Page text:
Conti ransomware attacks can target almost any organization. The attack on HSE Ireland last year demonstrates that threat actors can even target critical sectors such as healthcare. A more proactive understanding of cyber security is required against these rising attacks. This article shares the whole picture of this particular cyber incident.
HSE is the Largest Employer in Ireland
The Health Service Executive is the publicly financed healthcare system in the Republic of Ireland, responsible for providing health and individual social support. The HSE, which started to operate on 1 January 2005, comprises around 54 acute hospitals, 4,000 locations, and over 70,000 devices like personal computers and laptops. The foundation, whose annual budget is €16.05 billion, is the most considerable employer in Ireland, with more than 130,000 staff, including its direct employees and those hired by organizations sponsored by the HSE.
Conti’s HSE Attack
In the early hours of Friday 14 May 2021, threat actors subjected the HSE to a severe cyberattack through the illegal infiltration of their technological infrastructure using Conti ransomware. The HSE started its Critical Incident Process, resulting in the decision to shut down the whole HSE IT systems and unplug the connection of the National Healthcare Network from the worldwide internet to determine the cyber attack‘s impact and terminate the hacker’s access to the HSE’s system. This instantly caused healthcare employees to lose access to all HSE-provided systems such as laboratory IT frameworks and patient information systems.
The cyberattack also caused the loss of non-clinical, financial, and procurement systems. There was an immediate disruption, and most healthcare workers returned to pen and paper for proceeding patient care. An independent report published by PwC (PricewaterhouseCoopers) focused on the Irish HSE cyber-attack has discovered that the effects could have been even worse than if cybercriminals had hit the Covid-19 vaccination process or specific medical systems. On the other hand, PWC notes that the HSE is nevertheless vulnerable to cyberattacks of a similar character.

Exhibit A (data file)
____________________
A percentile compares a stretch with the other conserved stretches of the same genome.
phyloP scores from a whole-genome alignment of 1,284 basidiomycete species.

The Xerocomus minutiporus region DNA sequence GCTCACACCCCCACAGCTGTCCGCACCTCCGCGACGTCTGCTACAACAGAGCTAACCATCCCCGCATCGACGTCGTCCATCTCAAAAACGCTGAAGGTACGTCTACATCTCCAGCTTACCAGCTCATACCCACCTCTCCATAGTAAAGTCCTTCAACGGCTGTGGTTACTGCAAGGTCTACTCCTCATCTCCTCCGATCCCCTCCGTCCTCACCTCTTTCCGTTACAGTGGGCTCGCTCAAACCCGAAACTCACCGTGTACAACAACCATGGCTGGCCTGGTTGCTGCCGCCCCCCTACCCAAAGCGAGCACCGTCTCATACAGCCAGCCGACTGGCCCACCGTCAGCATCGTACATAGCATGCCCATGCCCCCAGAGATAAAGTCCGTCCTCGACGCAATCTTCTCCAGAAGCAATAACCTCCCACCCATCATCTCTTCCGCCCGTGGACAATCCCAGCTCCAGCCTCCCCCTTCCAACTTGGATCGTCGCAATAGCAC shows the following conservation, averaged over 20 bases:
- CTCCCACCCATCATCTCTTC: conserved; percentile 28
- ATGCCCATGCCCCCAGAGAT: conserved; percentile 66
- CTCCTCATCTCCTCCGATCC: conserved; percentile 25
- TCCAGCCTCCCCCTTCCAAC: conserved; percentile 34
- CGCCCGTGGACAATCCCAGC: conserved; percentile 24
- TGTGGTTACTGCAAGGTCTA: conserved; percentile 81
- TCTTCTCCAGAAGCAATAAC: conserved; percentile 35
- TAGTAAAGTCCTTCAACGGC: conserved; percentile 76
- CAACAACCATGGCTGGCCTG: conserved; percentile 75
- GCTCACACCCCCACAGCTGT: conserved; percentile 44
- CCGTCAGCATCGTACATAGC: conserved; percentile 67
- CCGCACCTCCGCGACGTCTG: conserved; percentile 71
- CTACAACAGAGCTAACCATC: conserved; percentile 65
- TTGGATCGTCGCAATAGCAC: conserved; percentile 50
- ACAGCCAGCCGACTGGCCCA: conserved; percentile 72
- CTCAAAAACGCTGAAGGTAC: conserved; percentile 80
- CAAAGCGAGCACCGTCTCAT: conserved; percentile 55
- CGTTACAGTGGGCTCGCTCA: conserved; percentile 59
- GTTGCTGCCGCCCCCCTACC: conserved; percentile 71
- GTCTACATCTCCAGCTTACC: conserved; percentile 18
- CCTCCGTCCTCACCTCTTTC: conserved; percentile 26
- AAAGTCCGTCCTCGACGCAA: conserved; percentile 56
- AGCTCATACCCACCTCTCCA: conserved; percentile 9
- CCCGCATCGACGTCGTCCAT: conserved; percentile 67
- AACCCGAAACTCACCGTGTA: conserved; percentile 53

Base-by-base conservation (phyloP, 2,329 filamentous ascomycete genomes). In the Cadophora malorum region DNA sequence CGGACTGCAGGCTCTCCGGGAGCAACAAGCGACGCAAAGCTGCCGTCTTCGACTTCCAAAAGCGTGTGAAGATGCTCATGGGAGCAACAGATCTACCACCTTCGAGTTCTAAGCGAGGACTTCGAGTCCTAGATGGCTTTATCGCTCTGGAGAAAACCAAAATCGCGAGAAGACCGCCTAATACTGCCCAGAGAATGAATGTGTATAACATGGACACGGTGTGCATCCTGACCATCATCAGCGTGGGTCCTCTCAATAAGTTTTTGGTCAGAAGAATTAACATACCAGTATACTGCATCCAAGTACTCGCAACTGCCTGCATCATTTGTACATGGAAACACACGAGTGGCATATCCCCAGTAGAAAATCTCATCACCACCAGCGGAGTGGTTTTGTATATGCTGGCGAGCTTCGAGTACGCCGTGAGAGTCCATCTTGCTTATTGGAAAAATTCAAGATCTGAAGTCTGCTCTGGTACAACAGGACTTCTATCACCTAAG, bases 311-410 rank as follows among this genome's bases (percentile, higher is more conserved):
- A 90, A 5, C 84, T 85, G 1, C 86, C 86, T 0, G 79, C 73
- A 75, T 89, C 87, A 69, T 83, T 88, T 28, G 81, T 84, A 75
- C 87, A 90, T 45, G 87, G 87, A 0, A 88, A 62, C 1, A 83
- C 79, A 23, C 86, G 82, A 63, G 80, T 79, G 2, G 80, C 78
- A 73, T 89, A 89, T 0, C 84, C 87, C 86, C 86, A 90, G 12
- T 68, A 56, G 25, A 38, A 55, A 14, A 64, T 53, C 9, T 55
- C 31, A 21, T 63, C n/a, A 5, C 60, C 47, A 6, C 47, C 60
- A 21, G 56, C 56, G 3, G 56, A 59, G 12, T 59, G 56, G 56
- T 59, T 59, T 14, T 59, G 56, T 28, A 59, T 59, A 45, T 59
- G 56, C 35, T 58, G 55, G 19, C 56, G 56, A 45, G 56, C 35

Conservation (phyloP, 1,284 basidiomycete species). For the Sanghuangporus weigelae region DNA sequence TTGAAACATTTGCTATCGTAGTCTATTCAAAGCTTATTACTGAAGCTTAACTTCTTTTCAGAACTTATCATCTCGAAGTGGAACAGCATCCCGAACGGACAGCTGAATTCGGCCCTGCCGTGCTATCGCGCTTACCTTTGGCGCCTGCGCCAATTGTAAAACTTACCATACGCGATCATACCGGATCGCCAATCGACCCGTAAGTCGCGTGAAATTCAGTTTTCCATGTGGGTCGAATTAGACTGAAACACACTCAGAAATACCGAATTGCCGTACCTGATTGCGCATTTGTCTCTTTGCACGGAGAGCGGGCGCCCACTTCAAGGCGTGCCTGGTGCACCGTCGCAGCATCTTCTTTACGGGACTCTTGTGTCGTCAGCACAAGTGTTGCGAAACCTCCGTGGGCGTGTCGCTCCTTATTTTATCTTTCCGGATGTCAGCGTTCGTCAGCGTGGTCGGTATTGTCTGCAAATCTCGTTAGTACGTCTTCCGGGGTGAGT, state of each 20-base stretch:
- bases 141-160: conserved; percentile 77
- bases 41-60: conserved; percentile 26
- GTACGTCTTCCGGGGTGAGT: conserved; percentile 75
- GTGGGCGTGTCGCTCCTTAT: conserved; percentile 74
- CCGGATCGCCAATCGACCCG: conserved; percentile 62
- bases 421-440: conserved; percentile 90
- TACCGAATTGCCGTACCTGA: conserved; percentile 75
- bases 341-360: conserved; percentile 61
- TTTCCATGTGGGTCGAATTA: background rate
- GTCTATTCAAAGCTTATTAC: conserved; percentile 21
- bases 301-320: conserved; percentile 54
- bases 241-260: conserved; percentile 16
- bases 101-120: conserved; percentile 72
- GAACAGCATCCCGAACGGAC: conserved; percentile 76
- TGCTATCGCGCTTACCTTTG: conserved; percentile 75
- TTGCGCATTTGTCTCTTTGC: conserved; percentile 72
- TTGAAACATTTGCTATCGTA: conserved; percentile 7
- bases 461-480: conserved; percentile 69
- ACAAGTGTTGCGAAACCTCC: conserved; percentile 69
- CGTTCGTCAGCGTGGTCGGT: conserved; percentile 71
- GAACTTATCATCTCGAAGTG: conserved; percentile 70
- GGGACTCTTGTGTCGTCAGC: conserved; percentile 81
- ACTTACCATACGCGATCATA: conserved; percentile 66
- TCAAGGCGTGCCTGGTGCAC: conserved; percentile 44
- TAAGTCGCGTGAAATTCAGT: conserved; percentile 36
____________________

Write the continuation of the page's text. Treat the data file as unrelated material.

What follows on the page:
The HSE authorized PWC to conduct a complicated analysis of the breach, its causes, and suggestions as part of the recovery action. PwC report is beneficial for associations that want to enhance their anti-ransomware defenses accepting the learned lessons of this ransomware attack on Ireland’s healthcare systems.
It Started With a Phishing E-mail: Stages of HSE Attack
On 18 March 2021, somebody from the Irish HSE clicked a spreadsheet sent to them by a phishing email two days ago. The cybercriminal group that sent the email went through the networks over two months. They operated several tools typically used by human-operated ransomware gangs to accomplish reconnaissance and lateral movement through the HSE’s systems. Then, the ransomware group benefited from the network connectivity provided by the NHN (“National Healthcare Network”) besides the bidirectional confidence between several AD (Active Directory) domains to shift laterally across to seven hospitals quickly.
Following the lateral movement, they scanned local or remote directories on environments across the healthcare systems and four institutions, reached files and tried to open them using RDP (Remote Desktop Protocol), copied files, and deployed ransomware throughout multiple establishments associated with the NHN. There were numerous warning signals that the threat actors were at work; however, the report uncovered that anyone did not launch an investigation, which implied a missed significant opportunity to interfere. Finally, at 01:00 BST on Friday 14 May, the hacker gang released their ransomware, whose impact will be destructive.
Highlighted key findings and lessons learned
- The HSE did not have a single responsible for cybersecurity at the management level at the time of the incident. The absence of a complex cybersecurity approach or adaptation plan could be attributed to a lack of cybersecurity administration. Moreover, the HSE did not have a centralized cybersecurity function addressing cybersecurity risk and controls.
- The antivirus instrument was over-relied upon to catch and prevent threats on endpoints. There was no adequate security monitoring ability to detect, analyze and react to security alerts across the HSE’s IT environment.
- Visibility across the public-facing digital assets and technologies needed to detect exploited critical vulnerabilities was not sufficient at the time of the attack.
- Multi-factor authentication across the applications required remote access was not enabled that could prevent attackers from gaining quick access to internal systems.
The HSE expressed that it has already started executing suggestions in the report and engaging with the Department of Health to agree on a multi-year ICT transformation program. HSE chair Ciarán Devane talked about this point and stated, “It is clear that our IT systems and cybersecurity preparedness need major transformation.”
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